Firstly, lets praise 505 for taking the step and localizing an entirely unknown title and intellectual property. Of course, being that the game itself is unlikely to outsell any of the DS' triple A titles that encourage activities such as reading recipe books, giving up smoking or equestrian pursuits, it truly is a magnanimous act that 505 have taken on in gracing the west with such a beautifully effective time killer.
Pic Pic is not a really a game, but rather a set of logic puzzles or excersises in problem solving. Where Pic Pic differs from tabloid Sudoku or broadsheet Kakuro, is in its resolution. Here, the creators have finally tapped one of the fundamental differences between pen and paper and the handheld console as time wasting mediums: smudged and smeared biro columns are satisfactory; beautifully crafted pieces of pixel art are satisfying.
Each of the 1200 puzzles, split equally across the modes 'Maze Paint' (trace a single line A to B), 'Drawing' (draw lines jagged right angles between corresponding numbers) and 'Magipic' (reason out the number of touching coloured tiles via minesweeper empiricism), result in a simply titled but beautifully formed, colour image. Only in beginning to dent the wealth of puzzling Pic Pic offers can you appreciate just how much love, effort and time has been pumped into each flat panel masterpiece.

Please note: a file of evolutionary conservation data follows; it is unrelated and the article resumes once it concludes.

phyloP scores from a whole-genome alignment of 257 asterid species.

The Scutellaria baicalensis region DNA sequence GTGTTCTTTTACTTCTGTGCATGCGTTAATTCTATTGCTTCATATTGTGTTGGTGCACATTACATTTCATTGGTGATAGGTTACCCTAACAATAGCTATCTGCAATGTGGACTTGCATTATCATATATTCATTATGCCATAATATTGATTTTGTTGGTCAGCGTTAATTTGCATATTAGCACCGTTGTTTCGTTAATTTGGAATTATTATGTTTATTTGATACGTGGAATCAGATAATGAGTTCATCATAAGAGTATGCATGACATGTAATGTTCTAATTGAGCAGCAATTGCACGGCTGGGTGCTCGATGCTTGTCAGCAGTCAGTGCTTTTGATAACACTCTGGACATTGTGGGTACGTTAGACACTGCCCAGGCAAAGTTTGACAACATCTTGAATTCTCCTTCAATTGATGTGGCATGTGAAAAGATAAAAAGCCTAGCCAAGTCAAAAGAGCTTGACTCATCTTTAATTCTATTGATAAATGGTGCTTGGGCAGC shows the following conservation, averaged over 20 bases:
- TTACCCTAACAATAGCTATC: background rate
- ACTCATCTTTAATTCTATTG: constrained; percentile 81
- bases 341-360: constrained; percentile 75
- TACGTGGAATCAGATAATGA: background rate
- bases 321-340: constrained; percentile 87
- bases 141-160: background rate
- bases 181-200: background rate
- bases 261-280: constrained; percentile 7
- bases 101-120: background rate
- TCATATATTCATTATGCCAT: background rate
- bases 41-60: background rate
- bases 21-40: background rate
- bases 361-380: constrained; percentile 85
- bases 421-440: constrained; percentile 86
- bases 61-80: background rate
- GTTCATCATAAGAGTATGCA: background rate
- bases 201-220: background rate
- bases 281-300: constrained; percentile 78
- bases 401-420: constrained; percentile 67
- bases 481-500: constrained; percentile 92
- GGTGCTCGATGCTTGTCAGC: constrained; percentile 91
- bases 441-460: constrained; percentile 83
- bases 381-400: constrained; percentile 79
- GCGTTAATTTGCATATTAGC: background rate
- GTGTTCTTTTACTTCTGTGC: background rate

Excitement (in the loosest sense of the word) is built around the Rolf Harris ethic, and each connected line or reasoned 3x3 square fizzes with his eager Australasian rhetoric. Watching a set of cutlery or woman walking a dog slowly materialise on the top screen satiates the constant ringing "can you guess what it is yet?", and you, as player, slowly change from audience; observing the household brushes lash paint onto a 15ft canvas, to author; taking responsibility to change early mistakes as the outback scrub-land capture becomes clearer to the eye of the holder.
The music is repetitive, but easily muted with a deft flick of the volume dial. The presentation is dull in its functionality, but does allow for easy scrollbar viewing of all completed works. The labyrinthine trial and error progress of "Maze Paint" can feel like laborious trial and error at times, but is to be expected given the source.
Pic Pic is an example of a game where certain aspects outweigh the sum of its parts. Put simply, Pic Pic is essential.
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